My Black Lab Chloe-girl was an old dog. Pushing 17, her hearing was near gone and her vision not what it used to be. I used to walk her twice a day and go easy on her while she doddered along beside me. But she was still the good-natured, happy dog I raised from a pup and I stuck by her always.
Across from the Hernando Beach Yacht Club sits the 11,206-acre Weeki Wachee Preserve, a spectacular Florida wildlife sanctuary. On a warm summer afternoon, I grabbed Chloe and my walking stick and entered the preserve for a late afternoon stroll through the jungle to Linda Pedersen Park.
I’d crossed one of the Minnow Creek tributaries when I looked back to see if the dog was keeping up. Uh-oh! The hair on the back of my neck creeped up when I saw what was happening.
A Cottonmouth, a big one, was poised to strike Chloe and she was unaware of the danger. She had probably disturbed the snake and now the Cottonmouth, close to her right shoulder with its head cocked back, was ready to strike. You could see the inside of its creamy white mouth.
I had no desire to mess with a Cottonmouth but this was my little girl we’re talking about and a strike was imminent. I ran toward Chloe to get between her and the snake and the closer I came the worse it looked. The Cottonmouth really was big, maybe three or four feet in length and thick as my forearm. It looked mean and venomous.
The only weapon I had was my walking stick, a Blackthorn Shillelagh, and I lunged to get it between the dog and the snake. I was lucky. The snake struck and got a mouthful of Blackthorn. But it wouldn’t let go and I could feel its weight and strength on the end of the stick—a nasty, mean critter if ever there was one.
I twisted the stick and the snake shook loose but now, free and angry, it came for me. Lunging at the snake had left me sprawled on the ground without leverage and I watched frozen as the snake slithered to a foot in front of my face. With a hiss, its cotton mouth opened as I squirmed in fear defenseless.
But then I heard a growl, a vicious snarling growl.
The snake heard it too and its attention shifted. When I turned to look, there was Chloe. But it wasn’t my sweet little girl anymore. It was a different dog, far different and much bigger, what with the fur on her back and shoulders standing rigid and her fangs bared for attack.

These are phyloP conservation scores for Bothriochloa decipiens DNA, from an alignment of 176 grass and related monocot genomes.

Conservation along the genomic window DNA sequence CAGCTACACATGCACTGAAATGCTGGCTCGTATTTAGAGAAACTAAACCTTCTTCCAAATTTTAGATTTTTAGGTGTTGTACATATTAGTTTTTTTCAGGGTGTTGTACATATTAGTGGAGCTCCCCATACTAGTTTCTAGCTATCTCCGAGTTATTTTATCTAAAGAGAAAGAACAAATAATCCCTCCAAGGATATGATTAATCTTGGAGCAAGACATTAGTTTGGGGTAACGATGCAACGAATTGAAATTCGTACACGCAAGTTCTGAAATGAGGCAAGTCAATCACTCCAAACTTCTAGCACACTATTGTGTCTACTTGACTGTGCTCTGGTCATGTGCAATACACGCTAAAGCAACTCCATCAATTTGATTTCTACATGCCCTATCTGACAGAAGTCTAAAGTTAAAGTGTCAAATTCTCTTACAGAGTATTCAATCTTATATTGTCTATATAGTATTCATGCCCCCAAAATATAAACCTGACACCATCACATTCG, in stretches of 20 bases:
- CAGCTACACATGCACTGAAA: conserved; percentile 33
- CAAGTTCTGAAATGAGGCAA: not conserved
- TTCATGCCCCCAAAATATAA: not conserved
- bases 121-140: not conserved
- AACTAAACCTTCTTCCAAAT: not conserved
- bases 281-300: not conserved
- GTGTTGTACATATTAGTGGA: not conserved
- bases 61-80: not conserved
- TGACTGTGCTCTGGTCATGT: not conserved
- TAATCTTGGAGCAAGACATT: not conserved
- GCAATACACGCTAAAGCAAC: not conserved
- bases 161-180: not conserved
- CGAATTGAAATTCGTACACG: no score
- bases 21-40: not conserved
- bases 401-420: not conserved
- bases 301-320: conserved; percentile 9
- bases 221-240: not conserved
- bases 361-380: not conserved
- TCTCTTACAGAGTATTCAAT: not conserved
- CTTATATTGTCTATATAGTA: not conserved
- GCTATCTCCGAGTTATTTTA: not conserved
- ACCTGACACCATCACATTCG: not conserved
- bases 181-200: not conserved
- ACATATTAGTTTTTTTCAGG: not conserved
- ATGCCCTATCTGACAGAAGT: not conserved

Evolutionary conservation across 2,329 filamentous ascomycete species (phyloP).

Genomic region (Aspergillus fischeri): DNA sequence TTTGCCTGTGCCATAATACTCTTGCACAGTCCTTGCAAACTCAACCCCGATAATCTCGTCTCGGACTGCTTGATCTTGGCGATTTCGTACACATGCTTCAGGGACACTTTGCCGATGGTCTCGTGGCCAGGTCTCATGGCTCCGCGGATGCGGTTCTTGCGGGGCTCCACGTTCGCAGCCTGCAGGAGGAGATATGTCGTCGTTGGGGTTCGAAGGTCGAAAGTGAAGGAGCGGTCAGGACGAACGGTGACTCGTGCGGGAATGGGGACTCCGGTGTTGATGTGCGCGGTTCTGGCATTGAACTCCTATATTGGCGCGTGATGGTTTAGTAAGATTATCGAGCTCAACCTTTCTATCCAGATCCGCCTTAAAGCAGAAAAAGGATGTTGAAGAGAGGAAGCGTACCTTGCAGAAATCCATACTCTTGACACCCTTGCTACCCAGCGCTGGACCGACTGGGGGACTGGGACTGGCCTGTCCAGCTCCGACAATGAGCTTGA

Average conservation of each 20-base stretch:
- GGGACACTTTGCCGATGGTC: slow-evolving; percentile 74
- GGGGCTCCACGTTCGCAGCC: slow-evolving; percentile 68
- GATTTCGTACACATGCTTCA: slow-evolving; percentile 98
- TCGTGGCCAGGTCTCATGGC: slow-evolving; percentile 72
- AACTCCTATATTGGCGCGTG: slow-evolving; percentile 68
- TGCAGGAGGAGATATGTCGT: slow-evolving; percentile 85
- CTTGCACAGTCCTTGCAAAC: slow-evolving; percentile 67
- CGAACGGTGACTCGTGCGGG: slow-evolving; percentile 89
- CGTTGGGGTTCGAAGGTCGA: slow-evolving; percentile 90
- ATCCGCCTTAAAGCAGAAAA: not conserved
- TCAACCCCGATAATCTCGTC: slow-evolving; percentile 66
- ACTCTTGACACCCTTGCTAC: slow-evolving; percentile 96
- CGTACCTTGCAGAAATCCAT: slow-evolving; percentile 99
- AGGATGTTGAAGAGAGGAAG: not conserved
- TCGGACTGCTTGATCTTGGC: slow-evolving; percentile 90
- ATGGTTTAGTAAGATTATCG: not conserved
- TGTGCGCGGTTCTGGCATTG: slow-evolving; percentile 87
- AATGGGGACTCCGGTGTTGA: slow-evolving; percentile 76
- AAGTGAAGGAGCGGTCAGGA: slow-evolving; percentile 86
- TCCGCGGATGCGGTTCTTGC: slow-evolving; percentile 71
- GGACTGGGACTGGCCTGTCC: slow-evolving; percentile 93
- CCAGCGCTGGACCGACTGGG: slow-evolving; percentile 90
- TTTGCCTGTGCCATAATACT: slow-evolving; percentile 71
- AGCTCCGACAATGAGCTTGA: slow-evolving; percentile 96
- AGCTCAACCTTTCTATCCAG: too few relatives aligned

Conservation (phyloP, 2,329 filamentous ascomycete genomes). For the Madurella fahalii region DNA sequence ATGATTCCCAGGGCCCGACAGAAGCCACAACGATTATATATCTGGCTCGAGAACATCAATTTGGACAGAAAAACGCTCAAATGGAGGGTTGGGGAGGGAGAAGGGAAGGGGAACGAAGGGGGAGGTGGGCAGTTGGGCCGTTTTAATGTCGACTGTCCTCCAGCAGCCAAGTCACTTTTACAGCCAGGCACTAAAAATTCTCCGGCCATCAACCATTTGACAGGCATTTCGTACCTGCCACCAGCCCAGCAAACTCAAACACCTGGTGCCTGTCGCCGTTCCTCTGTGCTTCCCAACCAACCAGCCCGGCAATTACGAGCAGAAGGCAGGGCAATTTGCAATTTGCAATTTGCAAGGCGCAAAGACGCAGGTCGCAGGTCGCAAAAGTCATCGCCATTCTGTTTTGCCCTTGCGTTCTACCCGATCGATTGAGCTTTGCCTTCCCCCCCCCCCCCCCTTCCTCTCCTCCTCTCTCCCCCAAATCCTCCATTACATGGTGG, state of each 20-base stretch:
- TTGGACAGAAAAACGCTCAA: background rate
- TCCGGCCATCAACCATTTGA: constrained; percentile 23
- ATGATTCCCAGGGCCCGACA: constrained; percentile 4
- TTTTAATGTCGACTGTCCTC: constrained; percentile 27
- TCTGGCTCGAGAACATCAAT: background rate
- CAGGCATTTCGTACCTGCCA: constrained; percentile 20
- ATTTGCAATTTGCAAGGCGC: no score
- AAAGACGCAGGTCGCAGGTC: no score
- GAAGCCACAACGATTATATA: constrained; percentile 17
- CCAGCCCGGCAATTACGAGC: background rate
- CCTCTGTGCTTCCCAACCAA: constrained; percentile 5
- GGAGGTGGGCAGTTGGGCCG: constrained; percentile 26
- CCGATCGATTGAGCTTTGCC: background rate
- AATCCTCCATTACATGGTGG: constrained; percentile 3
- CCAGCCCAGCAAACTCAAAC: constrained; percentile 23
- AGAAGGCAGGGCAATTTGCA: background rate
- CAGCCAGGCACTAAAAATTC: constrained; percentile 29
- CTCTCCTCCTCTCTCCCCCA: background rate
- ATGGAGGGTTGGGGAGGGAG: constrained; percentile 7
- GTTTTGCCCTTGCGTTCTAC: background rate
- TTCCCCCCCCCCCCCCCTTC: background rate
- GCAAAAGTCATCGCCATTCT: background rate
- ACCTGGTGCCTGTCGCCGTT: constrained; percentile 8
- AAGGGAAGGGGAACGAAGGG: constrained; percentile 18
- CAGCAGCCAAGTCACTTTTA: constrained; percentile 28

She was magnificent! Still, this snake was deadly poisonous and no good could come from Chloe attacking. But just as I was trying to decide what to do, the snake struck first.
Chloe was bit on the neck and the snake was hanging on. But the dog didn’t care. She bit the snake, jerked it off her neck, and tried to shake it to death. When she smashed it to the ground I could see the puncture marks in the snake’s body as it tried to escape.
Chloe was on it in a flash and the snake, losing steam, turned to face Chloe. But the dog, moving fast now, feinted left and right to avoid the snake’s jaws. Then she bit the snake again and tossed it in the air. The snake hit the ground with a thud and Chloe pressed the attack.
But enough was enough so I poked Chloe with the shillelagh to let the snake go. She was in a froth of rage and beyond control but I poked her again and yelled “Stop”— and this time her lifelong training took hold and she ceased the attack.
The snake made it into Minnow Creek and raced away downstream. It was hurt but I’m sure it lived.
Chloe, panting and exhausted now that the fight was over, looked up at me as if to say “Did I do OK?”. Then she licked my hand, sighed, and collapsed at my feet.
Frantically, my fingers probed for the snake bite in her neck. Vague notions of sucking out the venom crossed my mind but I knew the best way to save Chloe was to carry her back to my car and get her to the emergency vet. But Chloe was 85 pounds and the car more than a mile away. My fingers probed her neck fur but couldn’t find the puncture marks. There was plenty of snake venom but her neck fur is thick and, even though I parted it again and again, the bite eluded me.
And then the dog did a strange thing, strange for a dying dog. She woke up and started biting an itch on her hindquarters.
What was this? Could it be? Labradors are known for thick fur, a top layer of robust shiny fur with a dense second coat underneath. Could it be that the snake’s fangs hadn’t penetrated Chloe’s fur? I looked again and still couldn’t find the bite. That was when Chloe, rested now, looked up at me as if to say, “What’s all the fuss about?”.
She nuzzled against my leg, licked my hand, then turned to head back to the car. When we got home, I gave her a double helping of dog treats under the Queen Palm out back. A subsequent check could find no snake bite so the snake, tough as it was, had never gotten past Chloe’s thick Labrador fur.
Chloe, always gentle, always good natured, passed away in her sleep six months later. Loyal and faithful to the end, she was one tough Black Labrador.